with the rise of these innovative areas, traditional-style dorms, characterized by shared bathrooms and two or more students living with one another in a single space, are becoming less frequent on campus, and will soon be discontinued altogether. [...]
living in a traditional-style dorm is important, especially for first-year students, because the living arrangements allow for greater communication between residents that may not necessarily occur in the newer dorms. — kykernel.com
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“In the last 20 years, maybe 25 years, there’s a huge cultural shift in people that ultimately affects gyms,” said Bryan Dunkelberger, a founding principal of S3 Design, which has worked for clients like Equinox and the Sports Club/ LA. [...]
And the millennials, these are the special children. They expect all the amenities... Privacy, they expect.” [...]
“It’s funny, they’re more socially open with everything — Facebook, social media — yet more private in their personal space” — nytimes.com
It’s a Thursday morning in Beijing, and the world’s most famous living artist, Ai Weiwei, is sitting with one of the world’s most controversial technologists, Jacob Appelbaum, in the second-floor lobby of the East Hotel. [...]
On a whim, Ai suggests that they call Wikileaks founder Julian Assange, who has been living for the last two years at the Ecuadorian embassy in London. [...]
Ai and Assange talk for several minutes about the mundanities of the dissident life. — fusion.net
Laura Amaya published an interview with Alfredo Brillembourg, founder and co-director of Urban-Think Tank. Therein he signed off with this hopeful statement "I would say we are, now in the 21st century, in the expanded field of architecture. We are challenged, but we believe that this is one of...
The idea for Yandex. Street Photographer came to Daniill Maksyokov on a Friday night, while he was surfing the internet [...] “In Yandex.Maps there’s an analogue of Google Street View called Panoramas but it only has views of Russian cities and some former-Soviet countries [...]” say Maksyokov. “What’s more, faces, labels, registration numbers of vehicles and other personal data are not blurred … As a result you have a complete sense of presence and can see everything from a fresh perspective.” — calvertjournal.com
The European Court of Justice said Google must remove links in search results when requested by individuals, such as the Spanish man who brought a case against the search engine in order to remove links to a 1998 newspaper article about the sale of property to settle his debts. The court said that the “initially lawful processing of accurate data” could, over time, become “inadequate,” “irrelevant,” or “excessive” in the eyes of the people who feature in the material. — qz.com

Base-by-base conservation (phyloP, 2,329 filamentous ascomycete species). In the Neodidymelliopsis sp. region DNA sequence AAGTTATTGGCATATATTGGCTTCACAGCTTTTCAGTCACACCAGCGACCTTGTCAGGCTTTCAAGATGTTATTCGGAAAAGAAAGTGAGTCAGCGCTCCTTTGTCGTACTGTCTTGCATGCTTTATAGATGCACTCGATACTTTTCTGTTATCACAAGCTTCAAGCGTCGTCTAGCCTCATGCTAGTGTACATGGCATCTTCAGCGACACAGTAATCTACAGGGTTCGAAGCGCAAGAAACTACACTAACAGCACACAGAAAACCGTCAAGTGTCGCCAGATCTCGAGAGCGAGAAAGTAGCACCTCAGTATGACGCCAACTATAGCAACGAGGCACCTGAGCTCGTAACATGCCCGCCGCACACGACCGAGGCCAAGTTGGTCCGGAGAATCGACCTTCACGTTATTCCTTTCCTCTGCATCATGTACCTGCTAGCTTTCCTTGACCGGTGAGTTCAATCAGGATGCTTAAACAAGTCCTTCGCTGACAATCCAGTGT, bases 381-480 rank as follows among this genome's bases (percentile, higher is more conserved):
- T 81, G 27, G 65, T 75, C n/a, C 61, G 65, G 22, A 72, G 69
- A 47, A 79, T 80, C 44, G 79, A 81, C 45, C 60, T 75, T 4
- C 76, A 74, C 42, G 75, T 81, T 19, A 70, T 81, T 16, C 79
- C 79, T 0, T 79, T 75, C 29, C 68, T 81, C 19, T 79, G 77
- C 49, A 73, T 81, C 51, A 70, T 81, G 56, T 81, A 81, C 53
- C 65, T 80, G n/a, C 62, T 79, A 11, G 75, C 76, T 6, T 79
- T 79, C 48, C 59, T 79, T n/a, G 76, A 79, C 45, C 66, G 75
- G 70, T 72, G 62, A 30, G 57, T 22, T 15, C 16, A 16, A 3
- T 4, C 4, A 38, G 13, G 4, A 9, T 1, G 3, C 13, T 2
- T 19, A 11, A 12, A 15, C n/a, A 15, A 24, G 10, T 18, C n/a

The idea of wrapping a house in giant graphic stickers, like the ones used for ads on city buses, appealed to Eric Chu the moment his architect suggested it. [...]
Applying colorful, blown-up photos to the exterior glass walls — allowing daytime views out, but not in — was the unconventional solution proposed by Mr. Chu’s architect, Whitney Sander, who runs Sander Architects with his wife, Catherine Holliss. — nytimes.com
The newest version of [Highlight], available for iPhone and Android, uses every sensor, signal, and stream it can get its hands on to passively figure out what you’re doing, and it intelligently scans users nearby to figure out who you might be interested in.
It’s not necessarily about people you know but people you could know. And that makes it both way cooler and way creepier than Facebook could ever dream of being. — Wired
Google's Street View is slowly covering more and more of the world's surface, but it still has holes. Now though, you can help fill them—and all you need is an Android phone or DSLR.
Google has just launched a new Street View feature which allows any user to recreate the usual Street View experience by stringing together photo spheres along paths which they define. — Gizmodo
... thousands of hard-hatted construction workers in sweat-soaked T-shirts are laying the groundwork for the newcomers’ own temple and archive, a massive complex so large that it necessitated expanding the town’s boundaries. Once built, it will be more than five times the size of the US Capitol.
Rather than Bibles, prophets, and worshippers, this temple will be filled with servers, computer intelligence experts, and armed guards. — wired.com
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